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Thyroid and Osteopenia/Osteoporosis

Thyroid and Osteopenia/Osteoporosis

Osteoporosis, osteopenia, or bone loss can be caused by thyroid levels (T3 and T4) that are too high or too low. High thyroid levels up-regulate the genes involved with bone resorption or bone loss.  But thyroid hormone also up-regulates the genes involved with bone formation and bone generation. If thyroid levels are too low, bone generation is impaired. Healthy bone metabolism requires thyroid levels that are neither too high nor low.

Research has shown that thyroid stimulating hormone (TSH) has a dual function: Osteoblasts actually have TSH receptors that are constantly “listening” for signals from TSH. T3 sets the bone building tempo. It needs to be consistent and regular to produce harmonic results, and it involves many key players. For instance, osteoblasts actually play an important role in mediating the thyroid hormone stimulation of osteoclastic resorption, according to a study published in the European Journal of Endocrinology. This means that osteoblasts act as mediators between thyroid hormone and osteoclasts (the cells that tear down bone).

Without sufficient T3, normal bone remodeling is disrupted, and bone resorption happens at a more rapid rate than bone building. The result is decreased bone density and osteopenia  or osteoporosis.

Other Related Conditions Associated with Thyroid Disorder

  • Adrenal Fatigue (see The Juice Lady’s Remedies for Stress and Adrenal Fatigue)
  • Anemia
  • Hyponatremia (low blood sodium)
  • Lack of coordination
  • Clumsiness
  • Tendency to fall
  • Dizziness
  • Fainting episodes
  • Vertigo
  • Tremor
  • Growth disturbances in children
  • Chronic allergies
  • Chemical sensitivities
  • Restless Leg Syndrome
  • Rhabdomyolysis (destruction of skeletal muscle)
  • Scoliosis
  • Hernia

For the sake of your bones, it is very important to feed your thyroid and support the health of this gland.  Nutrients that empower the thyroid are very important to include when you are under stress as well as when you have symptoms of low thyroid. (Take the Thyroid Quiz)  Iodine is necessary for formation of T4, while L-tyrosine is a necessary component of both T4 and T3 formation. Animal studies indicate the botanical ashwagandha can increase T4 concentrations. Several nutrients are also necessary for conversion of T4 to T3, including the minerals selenium, zinc, and copper. An insufficiency of vitamin B 12 appears to interfere with the activity of thyroid hormones. Conversion of T4 to T3 can be inhibited by heavy metal toxicity and lipid peroxidation; the antioxidant vitamins C and E can counterbalance this inhibition.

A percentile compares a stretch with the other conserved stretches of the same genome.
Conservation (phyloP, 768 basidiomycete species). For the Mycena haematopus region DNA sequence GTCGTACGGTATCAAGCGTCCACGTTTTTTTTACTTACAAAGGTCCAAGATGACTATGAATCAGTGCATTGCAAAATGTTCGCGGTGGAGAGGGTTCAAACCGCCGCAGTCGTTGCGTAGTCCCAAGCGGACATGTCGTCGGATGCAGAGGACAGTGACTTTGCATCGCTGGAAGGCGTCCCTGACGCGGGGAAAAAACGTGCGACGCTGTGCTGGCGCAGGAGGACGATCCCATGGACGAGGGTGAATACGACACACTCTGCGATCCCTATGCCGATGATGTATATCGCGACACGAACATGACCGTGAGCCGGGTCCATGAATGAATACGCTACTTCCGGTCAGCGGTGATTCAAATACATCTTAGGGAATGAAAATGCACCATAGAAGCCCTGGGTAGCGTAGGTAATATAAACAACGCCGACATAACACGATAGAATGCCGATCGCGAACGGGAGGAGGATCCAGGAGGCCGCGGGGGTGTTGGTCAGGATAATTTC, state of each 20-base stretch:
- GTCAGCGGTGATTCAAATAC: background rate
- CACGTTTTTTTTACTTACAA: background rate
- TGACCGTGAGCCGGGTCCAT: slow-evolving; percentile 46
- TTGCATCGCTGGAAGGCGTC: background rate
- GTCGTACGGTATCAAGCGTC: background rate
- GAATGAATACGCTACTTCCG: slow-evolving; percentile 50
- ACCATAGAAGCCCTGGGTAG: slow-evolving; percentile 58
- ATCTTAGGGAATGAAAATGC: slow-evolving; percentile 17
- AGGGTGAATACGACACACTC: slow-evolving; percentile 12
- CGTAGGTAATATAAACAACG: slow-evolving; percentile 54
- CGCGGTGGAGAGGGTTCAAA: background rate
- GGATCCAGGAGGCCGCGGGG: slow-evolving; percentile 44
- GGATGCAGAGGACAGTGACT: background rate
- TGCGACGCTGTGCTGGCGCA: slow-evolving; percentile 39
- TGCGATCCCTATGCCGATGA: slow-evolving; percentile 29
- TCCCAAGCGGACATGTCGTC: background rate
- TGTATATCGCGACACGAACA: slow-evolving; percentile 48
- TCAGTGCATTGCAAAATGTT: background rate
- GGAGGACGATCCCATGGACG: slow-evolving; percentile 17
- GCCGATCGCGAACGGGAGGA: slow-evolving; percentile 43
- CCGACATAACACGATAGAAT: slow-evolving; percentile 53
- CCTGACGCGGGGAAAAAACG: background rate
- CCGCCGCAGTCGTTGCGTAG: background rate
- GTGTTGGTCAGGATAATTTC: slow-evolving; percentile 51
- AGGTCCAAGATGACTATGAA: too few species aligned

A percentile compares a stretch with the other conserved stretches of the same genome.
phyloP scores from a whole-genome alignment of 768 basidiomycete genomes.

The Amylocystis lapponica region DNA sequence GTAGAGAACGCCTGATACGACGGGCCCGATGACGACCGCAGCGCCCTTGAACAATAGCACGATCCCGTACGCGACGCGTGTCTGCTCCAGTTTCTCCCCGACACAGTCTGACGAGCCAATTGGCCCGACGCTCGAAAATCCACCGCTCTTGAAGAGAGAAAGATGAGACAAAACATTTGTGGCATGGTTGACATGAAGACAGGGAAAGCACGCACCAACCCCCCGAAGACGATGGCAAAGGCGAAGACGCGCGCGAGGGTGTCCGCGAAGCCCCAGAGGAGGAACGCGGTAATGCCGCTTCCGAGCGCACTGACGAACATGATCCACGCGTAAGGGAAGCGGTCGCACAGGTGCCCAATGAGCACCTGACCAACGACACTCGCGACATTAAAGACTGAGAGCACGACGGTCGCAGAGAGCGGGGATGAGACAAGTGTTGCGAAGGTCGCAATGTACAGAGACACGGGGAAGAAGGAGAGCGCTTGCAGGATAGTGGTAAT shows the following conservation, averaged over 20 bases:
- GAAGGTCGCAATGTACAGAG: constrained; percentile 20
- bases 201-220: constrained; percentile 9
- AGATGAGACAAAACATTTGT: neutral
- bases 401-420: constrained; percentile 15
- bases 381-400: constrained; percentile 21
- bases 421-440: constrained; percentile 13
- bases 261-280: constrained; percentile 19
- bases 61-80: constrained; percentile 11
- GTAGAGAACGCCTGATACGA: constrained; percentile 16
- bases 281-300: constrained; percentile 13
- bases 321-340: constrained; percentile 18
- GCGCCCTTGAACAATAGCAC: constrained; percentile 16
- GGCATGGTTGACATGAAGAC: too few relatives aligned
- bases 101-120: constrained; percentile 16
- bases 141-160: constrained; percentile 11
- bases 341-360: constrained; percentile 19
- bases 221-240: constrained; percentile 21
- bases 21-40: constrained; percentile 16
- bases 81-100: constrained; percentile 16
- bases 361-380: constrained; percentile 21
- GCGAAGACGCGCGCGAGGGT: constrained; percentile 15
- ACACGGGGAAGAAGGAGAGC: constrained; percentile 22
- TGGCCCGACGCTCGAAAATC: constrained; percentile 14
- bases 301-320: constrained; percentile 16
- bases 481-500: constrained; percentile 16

For more information and remedies for thyroid health, get my book  The Juice Lady’s Remedies for Thyroid Disorder.

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4 comments

  1. Hi Cherie,

    Thanks for this information. I read your newsletters regularly and have tried some of your juicing recipes. I’m curious what you might recommend for someone dealing with thyroid issues related to synthetic thyroid hormone like Synthroid. I had my thyroid removed 4 years ago and have been experiencing a number of the symptoms you mention above since taking the synthetic hormone(curiously I experienced none of them before the thyroid was removed). I’ve tried addressing the issue with my endocrinologist but she just keeps telling me I will need to live with them as I must keep taking the medicine.

    Thanks,

    Donna

    • Many naturopathic doctors recommend Armour Thyroid–from an animal source as better than synthetic. Also, I would recommend the supplements I featured in my newsletter today for the thyroid. Also, juice lots of veggies and include radishes.

  2. Dionne Adamitis

    I have asked this question three times and never seem to be able to find the right spot to read your answer. Would you mind e-mailing me the answer?

    I read in other palaces that people with low thyroid should not eat cruciferous veggies raw. But you have people blending them. I want to do what is good for my body as I am in so much fatigue for 18 years. Please help!

    • You can have cruciferous vegetables but should rotate them and not everyday if you are diagnosed as hypothyroid. Lightly steaming them can be very helpful. You can also juice them.